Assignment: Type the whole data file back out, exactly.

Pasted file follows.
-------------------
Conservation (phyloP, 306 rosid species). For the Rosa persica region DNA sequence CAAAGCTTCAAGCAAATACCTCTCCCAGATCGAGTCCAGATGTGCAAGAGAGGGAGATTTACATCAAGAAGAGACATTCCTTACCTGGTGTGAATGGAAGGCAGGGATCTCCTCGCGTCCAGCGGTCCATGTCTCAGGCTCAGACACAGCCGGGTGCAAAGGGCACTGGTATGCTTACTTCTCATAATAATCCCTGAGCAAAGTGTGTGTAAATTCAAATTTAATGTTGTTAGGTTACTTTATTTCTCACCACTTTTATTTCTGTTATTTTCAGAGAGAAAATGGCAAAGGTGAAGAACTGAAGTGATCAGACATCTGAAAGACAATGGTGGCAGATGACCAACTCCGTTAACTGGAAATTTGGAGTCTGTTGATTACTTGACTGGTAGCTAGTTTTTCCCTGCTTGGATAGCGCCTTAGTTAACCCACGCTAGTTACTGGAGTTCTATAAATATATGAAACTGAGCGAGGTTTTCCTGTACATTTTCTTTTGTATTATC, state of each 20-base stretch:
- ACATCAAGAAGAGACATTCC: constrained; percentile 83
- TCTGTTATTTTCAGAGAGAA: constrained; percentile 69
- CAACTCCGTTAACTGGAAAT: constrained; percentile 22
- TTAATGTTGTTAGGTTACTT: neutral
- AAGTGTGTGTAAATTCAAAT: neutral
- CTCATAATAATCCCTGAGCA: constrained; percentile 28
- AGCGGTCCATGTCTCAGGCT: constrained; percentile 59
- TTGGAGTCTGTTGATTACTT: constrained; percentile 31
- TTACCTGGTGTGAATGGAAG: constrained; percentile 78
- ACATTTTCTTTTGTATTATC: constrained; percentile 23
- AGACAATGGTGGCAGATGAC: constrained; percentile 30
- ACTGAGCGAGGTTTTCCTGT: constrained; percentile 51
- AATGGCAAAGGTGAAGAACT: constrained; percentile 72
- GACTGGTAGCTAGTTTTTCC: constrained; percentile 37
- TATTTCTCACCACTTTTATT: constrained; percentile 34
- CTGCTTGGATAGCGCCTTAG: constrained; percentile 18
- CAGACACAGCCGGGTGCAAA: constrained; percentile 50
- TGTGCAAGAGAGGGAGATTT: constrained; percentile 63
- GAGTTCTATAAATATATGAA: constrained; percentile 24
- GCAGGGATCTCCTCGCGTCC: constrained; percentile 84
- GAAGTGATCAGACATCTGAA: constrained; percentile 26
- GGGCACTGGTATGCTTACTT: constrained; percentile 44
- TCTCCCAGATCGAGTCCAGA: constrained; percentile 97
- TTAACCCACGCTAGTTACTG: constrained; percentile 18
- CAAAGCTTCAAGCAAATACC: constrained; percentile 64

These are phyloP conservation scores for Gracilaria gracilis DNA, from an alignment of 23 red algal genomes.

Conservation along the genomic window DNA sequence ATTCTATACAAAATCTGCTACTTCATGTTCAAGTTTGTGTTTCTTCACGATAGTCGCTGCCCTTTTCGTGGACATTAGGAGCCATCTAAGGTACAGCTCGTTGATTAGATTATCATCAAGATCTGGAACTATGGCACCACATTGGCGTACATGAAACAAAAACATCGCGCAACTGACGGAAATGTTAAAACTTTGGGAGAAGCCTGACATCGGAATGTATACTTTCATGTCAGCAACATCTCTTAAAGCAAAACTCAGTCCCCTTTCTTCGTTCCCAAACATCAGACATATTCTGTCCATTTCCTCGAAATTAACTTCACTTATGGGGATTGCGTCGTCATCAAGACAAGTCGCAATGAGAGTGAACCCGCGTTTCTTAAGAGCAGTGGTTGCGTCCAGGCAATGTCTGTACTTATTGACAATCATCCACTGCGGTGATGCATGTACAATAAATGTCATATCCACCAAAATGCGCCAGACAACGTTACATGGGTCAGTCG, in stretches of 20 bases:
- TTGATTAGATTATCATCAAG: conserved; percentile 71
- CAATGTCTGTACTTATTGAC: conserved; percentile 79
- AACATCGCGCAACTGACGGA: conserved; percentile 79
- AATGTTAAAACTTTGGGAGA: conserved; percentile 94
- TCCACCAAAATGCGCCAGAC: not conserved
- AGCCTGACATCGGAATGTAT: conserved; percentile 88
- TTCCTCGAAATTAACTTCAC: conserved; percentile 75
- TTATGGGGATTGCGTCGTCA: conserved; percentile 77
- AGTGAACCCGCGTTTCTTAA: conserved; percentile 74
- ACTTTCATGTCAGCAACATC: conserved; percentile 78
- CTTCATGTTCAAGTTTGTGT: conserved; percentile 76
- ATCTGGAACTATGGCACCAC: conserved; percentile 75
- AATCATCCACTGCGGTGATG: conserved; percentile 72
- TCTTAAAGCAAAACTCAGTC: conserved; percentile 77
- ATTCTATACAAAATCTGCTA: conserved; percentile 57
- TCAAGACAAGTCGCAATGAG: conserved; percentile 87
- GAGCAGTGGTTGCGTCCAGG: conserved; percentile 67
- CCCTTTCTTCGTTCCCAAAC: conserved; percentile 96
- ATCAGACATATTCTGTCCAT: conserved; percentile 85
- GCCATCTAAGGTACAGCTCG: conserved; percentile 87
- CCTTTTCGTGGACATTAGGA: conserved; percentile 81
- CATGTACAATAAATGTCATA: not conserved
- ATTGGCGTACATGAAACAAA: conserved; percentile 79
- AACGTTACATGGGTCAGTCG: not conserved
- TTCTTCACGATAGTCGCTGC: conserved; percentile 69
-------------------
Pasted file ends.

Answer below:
Conservation (phyloP, 306 rosid species). For the Rosa persica region DNA sequence CAAAGCTTCAAGCAAATACCTCTCCCAGATCGAGTCCAGATGTGCAAGAGAGGGAGATTTACATCAAGAAGAGACATTCCTTACCTGGTGTGAATGGAAGGCAGGGATCTCCTCGCGTCCAGCGGTCCATGTCTCAGGCTCAGACACAGCCGGGTGCAAAGGGCACTGGTATGCTTACTTCTCATAATAATCCCTGAGCAAAGTGTGTGTAAATTCAAATTTAATGTTGTTAGGTTACTTTATTTCTCACCACTTTTATTTCTGTTATTTTCAGAGAGAAAATGGCAAAGGTGAAGAACTGAAGTGATCAGACATCTGAAAGACAATGGTGGCAGATGACCAACTCCGTTAACTGGAAATTTGGAGTCTGTTGATTACTTGACTGGTAGCTAGTTTTTCCCTGCTTGGATAGCGCCTTAGTTAACCCACGCTAGTTACTGGAGTTCTATAAATATATGAAACTGAGCGAGGTTTTCCTGTACATTTTCTTTTGTATTATC, state of each 20-base stretch:
- ACATCAAGAAGAGACATTCC: constrained; percentile 83
- TCTGTTATTTTCAGAGAGAA: constrained; percentile 69
- CAACTCCGTTAACTGGAAAT: constrained; percentile 22
- TTAATGTTGTTAGGTTACTT: neutral
- AAGTGTGTGTAAATTCAAAT: neutral
- CTCATAATAATCCCTGAGCA: constrained; percentile 28
- AGCGGTCCATGTCTCAGGCT: constrained; percentile 59
- TTGGAGTCTGTTGATTACTT: constrained; percentile 31
- TTACCTGGTGTGAATGGAAG: constrained; percentile 78
- ACATTTTCTTTTGTATTATC: constrained; percentile 23
- AGACAATGGTGGCAGATGAC: constrained; percentile 30
- ACTGAGCGAGGTTTTCCTGT: constrained; percentile 51
- AATGGCAAAGGTGAAGAACT: constrained; percentile 72
- GACTGGTAGCTAGTTTTTCC: constrained; percentile 37
- TATTTCTCACCACTTTTATT: constrained; percentile 34
- CTGCTTGGATAGCGCCTTAG: constrained; percentile 18
- CAGACACAGCCGGGTGCAAA: constrained; percentile 50
- TGTGCAAGAGAGGGAGATTT: constrained; percentile 63
- GAGTTCTATAAATATATGAA: constrained; percentile 24
- GCAGGGATCTCCTCGCGTCC: constrained; percentile 84
- GAAGTGATCAGACATCTGAA: constrained; percentile 26
- GGGCACTGGTATGCTTACTT: constrained; percentile 44
- TCTCCCAGATCGAGTCCAGA: constrained; percentile 97
- TTAACCCACGCTAGTTACTG: constrained; percentile 18
- CAAAGCTTCAAGCAAATACC: constrained; percentile 64

These are phyloP conservation scores for Gracilaria gracilis DNA, from an alignment of 23 red algal genomes.

Conservation along the genomic window DNA sequence ATTCTATACAAAATCTGCTACTTCATGTTCAAGTTTGTGTTTCTTCACGATAGTCGCTGCCCTTTTCGTGGACATTAGGAGCCATCTAAGGTACAGCTCGTTGATTAGATTATCATCAAGATCTGGAACTATGGCACCACATTGGCGTACATGAAACAAAAACATCGCGCAACTGACGGAAATGTTAAAACTTTGGGAGAAGCCTGACATCGGAATGTATACTTTCATGTCAGCAACATCTCTTAAAGCAAAACTCAGTCCCCTTTCTTCGTTCCCAAACATCAGACATATTCTGTCCATTTCCTCGAAATTAACTTCACTTATGGGGATTGCGTCGTCATCAAGACAAGTCGCAATGAGAGTGAACCCGCGTTTCTTAAGAGCAGTGGTTGCGTCCAGGCAATGTCTGTACTTATTGACAATCATCCACTGCGGTGATGCATGTACAATAAATGTCATATCCACCAAAATGCGCCAGACAACGTTACATGGGTCAGTCG, in stretches of 20 bases:
- TTGATTAGATTATCATCAAG: conserved; percentile 71
- CAATGTCTGTACTTATTGAC: conserved; percentile 79
- AACATCGCGCAACTGACGGA: conserved; percentile 79
- AATGTTAAAACTTTGGGAGA: conserved; percentile 94
- TCCACCAAAATGCGCCAGAC: not conserved
- AGCCTGACATCGGAATGTAT: conserved; percentile 88
- TTCCTCGAAATTAACTTCAC: conserved; percentile 75
- TTATGGGGATTGCGTCGTCA: conserved; percentile 77
- AGTGAACCCGCGTTTCTTAA: conserved; percentile 74
- ACTTTCATGTCAGCAACATC: conserved; percentile 78
- CTTCATGTTCAAGTTTGTGT: conserved; percentile 76
- ATCTGGAACTATGGCACCAC: conserved; percentile 75
- AATCATCCACTGCGGTGATG: conserved; percentile 72
- TCTTAAAGCAAAACTCAGTC: conserved; percentile 77
- ATTCTATACAAAATCTGCTA: conserved; percentile 57
- TCAAGACAAGTCGCAATGAG: conserved; percentile 87
- GAGCAGTGGTTGCGTCCAGG: conserved; percentile 67
- CCCTTTCTTCGTTCCCAAAC: conserved; percentile 96
- ATCAGACATATTCTGTCCAT: conserved; percentile 85
- GCCATCTAAGGTACAGCTCG: conserved; percentile 87
- CCTTTTCGTGGACATTAGGA: conserved; percentile 81
- CATGTACAATAAATGTCATA: not conserved
- ATTGGCGTACATGAAACAAA: conserved; percentile 79
- AACGTTACATGGGTCAGTCG: not conserved
- TTCTTCACGATAGTCGCTGC: conserved; percentile 69